Marjorie M. Liu grew up near Seattle. She studied East Asian languages and cultures and went to law school. She was admitted to the bar in 2003, but her true love was always writing. She has traveled extensively throughout Asia, and that region often appears in her fiction.
Her first novel Tiger Eye (2005) began her Dirk & Steele paranormal romance series, which includes Shadow Touch (2006), The Red Heart of Jade (2006), Eye of Heaven (2006), Soul Song (2007), The Last Twilight (2008), The Wild Road (2008), and The Fire King (2009). More are forthcoming. Her urban fantasy Hunter Kiss series started with the eponymous novella in anthology Wild Thing (2007) and continues with novels The Iron Hunt (2008) and Darkness Calls (2009). She also contributed to the second book in the Crimson City shared world series, A Taste of Crimson (2005). She attended the Clarion Writing Workshop in 2004. Marjorie also does original comics work, notably on the NYX series for Marvel, and wrote tie-in novel X-Men: Dark Mirror (2005). Starting in June 2009 she will be co-writing Dark Wolverine with Daniel Way.
Excerpts from the interview:
“Romance readers are probably the most flexible and receptive readers I’ve ever encountered. They are voracious. At conventions, people will arrive for an autographing session with empty suitcases, and then leave with three or four hundred dollars worth of signed books: science fiction, fantasy, pure romance, every genre imaginable.
“And yet, on the science fiction/fantasy side of things, I’ve found that many readers, no offense, have a more deeply ingrained resistance toward reading outside genre. Romance novels, in particular. There’s an ‘ick’ factor, a negative reaction that occasionally carries over to urban fantasies, which to some have become irrevocably (and damningly) linked together.
“Urban fantasy is hard to define. When I was growing up it seemed to be magical realism, stories invoking myth and folklore — fantasies set in our contemporary world, transforming the everyday and mundane into something mysterious and exciting. That’s what urban fantasy meant to me when I first began reading it. Layers of magical realities, skimming our own. It was intoxicating stuff, not only because it fed the imagination, but because it created this wonderful bond between the everyday and the fantastic. Other worlds were here and now.”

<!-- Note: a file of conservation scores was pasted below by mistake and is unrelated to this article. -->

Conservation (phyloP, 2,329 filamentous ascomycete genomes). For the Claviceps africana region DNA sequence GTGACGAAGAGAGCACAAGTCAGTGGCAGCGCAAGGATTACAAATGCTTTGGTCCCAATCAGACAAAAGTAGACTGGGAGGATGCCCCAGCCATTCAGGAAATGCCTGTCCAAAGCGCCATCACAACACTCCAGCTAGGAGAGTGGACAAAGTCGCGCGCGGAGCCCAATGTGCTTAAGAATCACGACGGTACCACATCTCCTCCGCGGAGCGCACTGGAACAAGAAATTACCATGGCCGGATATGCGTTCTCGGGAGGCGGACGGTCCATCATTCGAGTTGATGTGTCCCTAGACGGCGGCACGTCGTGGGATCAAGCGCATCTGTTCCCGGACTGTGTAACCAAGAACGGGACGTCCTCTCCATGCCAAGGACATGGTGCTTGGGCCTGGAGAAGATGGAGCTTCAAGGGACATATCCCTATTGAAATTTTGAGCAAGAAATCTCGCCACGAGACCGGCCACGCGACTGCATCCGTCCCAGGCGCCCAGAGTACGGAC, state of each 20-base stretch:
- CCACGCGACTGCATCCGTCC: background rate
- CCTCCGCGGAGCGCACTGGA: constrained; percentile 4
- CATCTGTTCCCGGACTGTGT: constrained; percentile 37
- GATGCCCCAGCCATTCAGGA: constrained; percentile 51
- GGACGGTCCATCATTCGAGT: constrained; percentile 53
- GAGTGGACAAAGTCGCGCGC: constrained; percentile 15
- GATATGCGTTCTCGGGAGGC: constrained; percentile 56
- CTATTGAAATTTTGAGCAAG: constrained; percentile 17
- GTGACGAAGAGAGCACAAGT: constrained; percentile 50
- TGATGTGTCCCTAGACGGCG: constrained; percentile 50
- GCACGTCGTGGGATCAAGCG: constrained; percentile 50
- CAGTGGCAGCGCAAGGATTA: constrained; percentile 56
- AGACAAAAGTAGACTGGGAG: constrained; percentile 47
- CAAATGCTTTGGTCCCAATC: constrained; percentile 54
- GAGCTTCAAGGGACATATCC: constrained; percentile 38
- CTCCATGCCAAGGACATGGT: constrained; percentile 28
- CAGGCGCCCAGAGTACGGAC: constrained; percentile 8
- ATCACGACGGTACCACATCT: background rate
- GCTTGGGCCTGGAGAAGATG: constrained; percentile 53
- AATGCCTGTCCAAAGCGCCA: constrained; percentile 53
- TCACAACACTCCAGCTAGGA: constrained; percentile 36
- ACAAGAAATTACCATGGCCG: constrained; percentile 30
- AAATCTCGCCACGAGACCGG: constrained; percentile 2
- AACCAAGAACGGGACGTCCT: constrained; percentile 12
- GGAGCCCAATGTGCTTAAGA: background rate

“So, I had always loved higher-than-average doses of romance in the books I read, and when I started writing romance — specifically, paranormal romance, it felt like a perfect fit. I love writing about first meetings and falling in love. I love writing about two people coming to some tender, sympathetic understanding — that, hopefully, will last them the rest of their lives. In romance there’s the hero and the heroine — on a mission, a journey together — and the romance reader is assured of the fact that no matter how ugly, how gritty, how awful it gets, at the end of the book they will be in love, with the probability of a happy ending.
“Modern urban fantasy series are equally compelling, but the bone structure — the character journey — is slightly different. The subplot is the relationship, not the other way around — and what you can be certain of, or hopeful for, is a sense of evolution in the characters you invest your time with. No guaranteed happy ending. Just a promise of development and fruition across books, a shifting landscape of relationships and conflicts. I am, of course, speaking in generalities — but what I love about writing a series like Hunter Kiss is that I’ll have the opportunity to enrich these characters and their world over time, in a natural progression.”
“Tiger Eye is about a female tourist in Beijing who goes to the Pan Jia Yuan dirt market, where an old woman forces upon her a magic puzzle box. The heroine is an artisan blacksmith with a psychic affinity for metal, and when she opens the box a shapeshifter appears who has been imprisoned for two thousand years. He’s compelled to serve anyone who opens the box, and becomes bound to them for the remainder of their lives. He’s the hero, obviously — and when someone tries to assassinate the heroine, and it’s discovered that the person who cursed the hero with slavery is still alive, the craziness kicks in with yet more psychics, immortals, magic, detective agencies, dragons, conspiracy — and yes, romance.”
“My other series, Hunter Kiss, is decidedly an urban fantasy. It began with a novella I wrote for an anthology about a woman covered in living tattoos. By day these tattoos make her invulnerable: she can be hit by a bus, bullets bounce off her, etc. But when the sun goes down these tattoos peel off her body and they become a demonic army. The demons are like goofy little kids — they love chocolate, cartoons, teddy bears — but they’re also super-lethal. And they protect her because if she dies, in theory they die. They have to keep her alive, at least until she has a daughter. The bloodline is tragic. The women don’t live long.”
“Because I started out writing paranormal romance, I did have some problems with reader expectations when The Iron Hunt came out. Some were expecting more of what I had written in the past, but in the Hunter Kiss series the couple are like two socks: they already go together. There’s not much romantic tension. In the long run, though, I don’t think it’s hurt me. My romance novels are already heavy on action, adventure, and mystery.”
This interview and more like it in the May 2009 issue of Locus.
While you are here, please take a moment to support Locus with a one-time or recurring donation. We rely on reader donations to keep the magazine and site going, and would like to keep the site paywall free, but WE NEED YOUR FINANCIAL SUPPORT to continue quality coverage of the science fiction and fantasy field.